As part of their second-year MD curriculum, a group of Feinberg students recently designed and implemented a community quality improvement project, screening patients for food insecurity at their Education-Centered Medical Home (ECMH) site, the CommunityHealth Clinic, on Chicago’s West side.
Shruti Trivedi, MD, ’03 GME, assistant professor of Medicine in the Division of Hospital Medicine, ECMH site preceptor for the CommunityHealth Clinic, oversaw the project, which was run by second-year medical students Gina Johnson, Christopher Reynolds, Alexander Gorzewski and Bijan Moazezi.
Johnson said her experience volunteering at Onward Neighborhood House helped her realize how much hard work, time and dedication is takes to run a food pantry, and will help her and her peers better inform their patients about the process of going to a food pantry and what to expect.Gina Johnson, second-year medical student
The students used the Hunger Vital Sign questionnaire, a two-question survey that helps healthcare providers identify individuals and households at risk for food insecurity. For patients who screened positive, the students referred patients to food pantries near their home address using online resources such as the community referral platform NowPow and the Greater Chicago Food Depository’s website.
As part of the students’ Community Health Advocacy Initiative (CHAI) project — a recently added component to Feinberg’s MD curriculum — the students also decided to spend an afternoon helping distribute food to community members at Onward Neighborhood House, which provides support, resources and assistance to community members in need on the city’s West Side.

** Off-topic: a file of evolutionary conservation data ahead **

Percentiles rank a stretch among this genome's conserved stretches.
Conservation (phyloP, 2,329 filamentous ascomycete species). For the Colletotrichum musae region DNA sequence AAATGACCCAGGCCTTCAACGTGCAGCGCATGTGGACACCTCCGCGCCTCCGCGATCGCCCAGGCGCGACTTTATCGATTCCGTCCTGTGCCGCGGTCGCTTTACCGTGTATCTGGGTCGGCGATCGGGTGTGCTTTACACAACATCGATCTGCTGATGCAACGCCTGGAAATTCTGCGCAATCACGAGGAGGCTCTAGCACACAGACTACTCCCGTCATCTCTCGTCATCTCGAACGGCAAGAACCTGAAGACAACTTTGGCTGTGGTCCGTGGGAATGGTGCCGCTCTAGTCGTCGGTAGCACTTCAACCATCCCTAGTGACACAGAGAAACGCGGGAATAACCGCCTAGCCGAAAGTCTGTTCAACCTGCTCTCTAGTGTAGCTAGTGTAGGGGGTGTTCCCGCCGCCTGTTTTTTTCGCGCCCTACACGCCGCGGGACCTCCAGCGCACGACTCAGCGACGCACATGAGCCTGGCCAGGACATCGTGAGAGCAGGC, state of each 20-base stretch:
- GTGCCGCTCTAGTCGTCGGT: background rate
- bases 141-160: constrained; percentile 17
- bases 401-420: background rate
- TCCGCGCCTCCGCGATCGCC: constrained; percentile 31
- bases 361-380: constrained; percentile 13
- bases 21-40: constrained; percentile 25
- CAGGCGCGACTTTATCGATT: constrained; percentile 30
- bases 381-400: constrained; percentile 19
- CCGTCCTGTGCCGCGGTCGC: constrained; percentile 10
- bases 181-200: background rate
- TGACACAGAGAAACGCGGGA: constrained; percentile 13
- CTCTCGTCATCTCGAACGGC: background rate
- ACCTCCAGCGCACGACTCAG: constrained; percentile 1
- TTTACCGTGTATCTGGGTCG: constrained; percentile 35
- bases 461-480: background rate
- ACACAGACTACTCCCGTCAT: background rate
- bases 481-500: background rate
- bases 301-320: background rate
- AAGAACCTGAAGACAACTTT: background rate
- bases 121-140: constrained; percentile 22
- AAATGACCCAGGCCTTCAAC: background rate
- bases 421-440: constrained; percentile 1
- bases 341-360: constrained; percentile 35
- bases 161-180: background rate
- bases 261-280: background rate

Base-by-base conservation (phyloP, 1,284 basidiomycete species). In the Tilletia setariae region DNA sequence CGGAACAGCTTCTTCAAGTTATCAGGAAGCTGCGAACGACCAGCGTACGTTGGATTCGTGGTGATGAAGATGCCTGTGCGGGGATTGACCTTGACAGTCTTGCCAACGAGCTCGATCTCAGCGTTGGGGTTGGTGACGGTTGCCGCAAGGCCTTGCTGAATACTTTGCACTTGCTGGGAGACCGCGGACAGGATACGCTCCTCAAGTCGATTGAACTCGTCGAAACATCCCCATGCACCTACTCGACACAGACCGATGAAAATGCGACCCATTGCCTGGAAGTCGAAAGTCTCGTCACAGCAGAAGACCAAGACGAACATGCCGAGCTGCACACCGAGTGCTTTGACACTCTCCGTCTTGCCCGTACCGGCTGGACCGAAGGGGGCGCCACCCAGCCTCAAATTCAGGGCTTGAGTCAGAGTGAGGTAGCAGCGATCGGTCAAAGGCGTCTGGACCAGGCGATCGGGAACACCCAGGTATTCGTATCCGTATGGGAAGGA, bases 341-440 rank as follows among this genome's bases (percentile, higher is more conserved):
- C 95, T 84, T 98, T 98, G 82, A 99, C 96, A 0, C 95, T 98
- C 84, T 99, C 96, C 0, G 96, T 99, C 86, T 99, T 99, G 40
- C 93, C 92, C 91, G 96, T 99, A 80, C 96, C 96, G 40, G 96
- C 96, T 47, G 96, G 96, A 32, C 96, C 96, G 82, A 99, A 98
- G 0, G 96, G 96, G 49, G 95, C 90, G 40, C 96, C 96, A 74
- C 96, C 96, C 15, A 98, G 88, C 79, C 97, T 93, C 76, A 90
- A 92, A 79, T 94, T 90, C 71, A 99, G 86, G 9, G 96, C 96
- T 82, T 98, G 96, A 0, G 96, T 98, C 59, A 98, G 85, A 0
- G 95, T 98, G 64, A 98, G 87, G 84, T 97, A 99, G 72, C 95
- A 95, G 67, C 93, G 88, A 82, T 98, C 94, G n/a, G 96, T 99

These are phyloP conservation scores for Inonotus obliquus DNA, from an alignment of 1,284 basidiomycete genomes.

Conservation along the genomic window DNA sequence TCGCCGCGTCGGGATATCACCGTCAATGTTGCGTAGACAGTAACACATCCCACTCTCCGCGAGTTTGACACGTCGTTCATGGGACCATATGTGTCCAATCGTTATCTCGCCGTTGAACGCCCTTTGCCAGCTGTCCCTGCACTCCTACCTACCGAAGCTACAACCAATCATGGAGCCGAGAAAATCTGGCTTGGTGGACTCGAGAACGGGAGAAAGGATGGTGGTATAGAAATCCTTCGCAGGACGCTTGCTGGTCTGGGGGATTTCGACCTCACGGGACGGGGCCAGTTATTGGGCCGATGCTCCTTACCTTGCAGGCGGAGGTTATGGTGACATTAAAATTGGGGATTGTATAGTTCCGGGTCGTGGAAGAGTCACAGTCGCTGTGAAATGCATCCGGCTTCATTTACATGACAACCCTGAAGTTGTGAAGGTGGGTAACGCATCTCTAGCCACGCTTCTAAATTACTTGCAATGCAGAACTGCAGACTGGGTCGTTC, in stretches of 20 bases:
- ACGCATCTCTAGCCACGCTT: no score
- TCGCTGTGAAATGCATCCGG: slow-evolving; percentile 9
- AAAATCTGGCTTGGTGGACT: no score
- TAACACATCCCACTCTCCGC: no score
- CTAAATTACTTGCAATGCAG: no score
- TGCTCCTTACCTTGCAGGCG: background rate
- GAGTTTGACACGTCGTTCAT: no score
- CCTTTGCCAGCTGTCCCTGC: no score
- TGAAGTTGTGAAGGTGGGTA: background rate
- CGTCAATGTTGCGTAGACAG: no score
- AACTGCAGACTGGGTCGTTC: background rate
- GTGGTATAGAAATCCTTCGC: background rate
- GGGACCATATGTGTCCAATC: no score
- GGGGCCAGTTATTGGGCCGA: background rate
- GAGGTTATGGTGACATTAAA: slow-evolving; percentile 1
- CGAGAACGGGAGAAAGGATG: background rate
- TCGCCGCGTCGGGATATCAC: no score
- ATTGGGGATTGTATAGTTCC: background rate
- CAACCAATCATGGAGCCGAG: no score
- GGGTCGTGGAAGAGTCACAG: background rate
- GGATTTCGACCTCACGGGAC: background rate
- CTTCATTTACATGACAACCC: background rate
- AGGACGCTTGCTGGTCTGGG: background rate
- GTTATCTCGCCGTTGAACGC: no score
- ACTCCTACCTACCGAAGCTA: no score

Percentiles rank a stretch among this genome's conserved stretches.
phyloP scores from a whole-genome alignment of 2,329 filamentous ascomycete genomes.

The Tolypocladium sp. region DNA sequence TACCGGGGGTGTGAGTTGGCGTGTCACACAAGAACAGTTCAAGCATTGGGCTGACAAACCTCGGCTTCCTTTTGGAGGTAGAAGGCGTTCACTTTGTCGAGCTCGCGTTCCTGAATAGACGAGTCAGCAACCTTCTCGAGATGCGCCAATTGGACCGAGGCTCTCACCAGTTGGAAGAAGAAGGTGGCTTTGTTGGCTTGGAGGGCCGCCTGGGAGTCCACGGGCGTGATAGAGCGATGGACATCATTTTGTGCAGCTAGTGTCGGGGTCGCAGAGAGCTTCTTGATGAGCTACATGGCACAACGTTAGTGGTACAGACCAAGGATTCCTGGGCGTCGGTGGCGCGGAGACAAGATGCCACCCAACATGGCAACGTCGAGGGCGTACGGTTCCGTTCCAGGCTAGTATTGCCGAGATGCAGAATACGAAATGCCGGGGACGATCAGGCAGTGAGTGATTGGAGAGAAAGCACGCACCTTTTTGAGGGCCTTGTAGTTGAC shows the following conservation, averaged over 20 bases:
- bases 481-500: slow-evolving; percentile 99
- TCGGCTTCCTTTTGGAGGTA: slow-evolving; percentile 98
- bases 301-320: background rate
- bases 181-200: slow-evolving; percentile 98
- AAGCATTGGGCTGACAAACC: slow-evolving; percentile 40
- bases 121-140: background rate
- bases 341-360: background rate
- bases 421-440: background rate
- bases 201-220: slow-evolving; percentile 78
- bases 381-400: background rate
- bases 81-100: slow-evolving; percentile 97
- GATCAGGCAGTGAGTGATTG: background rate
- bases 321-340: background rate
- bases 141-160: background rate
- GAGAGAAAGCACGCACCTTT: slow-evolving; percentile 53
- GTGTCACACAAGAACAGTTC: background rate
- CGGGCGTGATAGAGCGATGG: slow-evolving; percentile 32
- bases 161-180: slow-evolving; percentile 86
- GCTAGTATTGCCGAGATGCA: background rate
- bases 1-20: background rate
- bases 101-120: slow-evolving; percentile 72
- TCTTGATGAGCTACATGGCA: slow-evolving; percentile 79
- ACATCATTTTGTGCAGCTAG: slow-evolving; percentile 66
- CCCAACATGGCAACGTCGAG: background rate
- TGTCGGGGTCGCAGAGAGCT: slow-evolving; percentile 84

“After implementing the initial stages of our project, our CHAI mentor, Dr. Jill Krissberg, challenged us to reach out to a potential community partner in order to gain a deeper understanding of what happens at a food pantry,” Johnson said. “We reached out to Onward Neighborhood House because we thought they would be an ideal food pantry location to refer our patients, as the pantry is located in the same building as CommunityHealth’s microsite where some patient visits take place and many of our patients live in the surrounding neighborhood.”
Johnson said her experience volunteering at Onward Neighborhood House helped her realize how much hard work, time and dedication is takes to run a food pantry, and will help her and her peers better inform their patients about the process of going to a food pantry and what to expect.
In the future, the students said they hope to recruit more medical students from their ECMH site to volunteer at Onward Neighborhood House and expand their patient screening for other areas of need.
“It was so rewarding to volunteer at the Onward Neighborhood House,” said Reynolds. “We want to keep working with them and maybe set up an ongoing schedule to volunteer. Additionally, we would like to screen for other needs like clothing, occupation, or housing and assist our patients in finding those resources that we can connect them with.”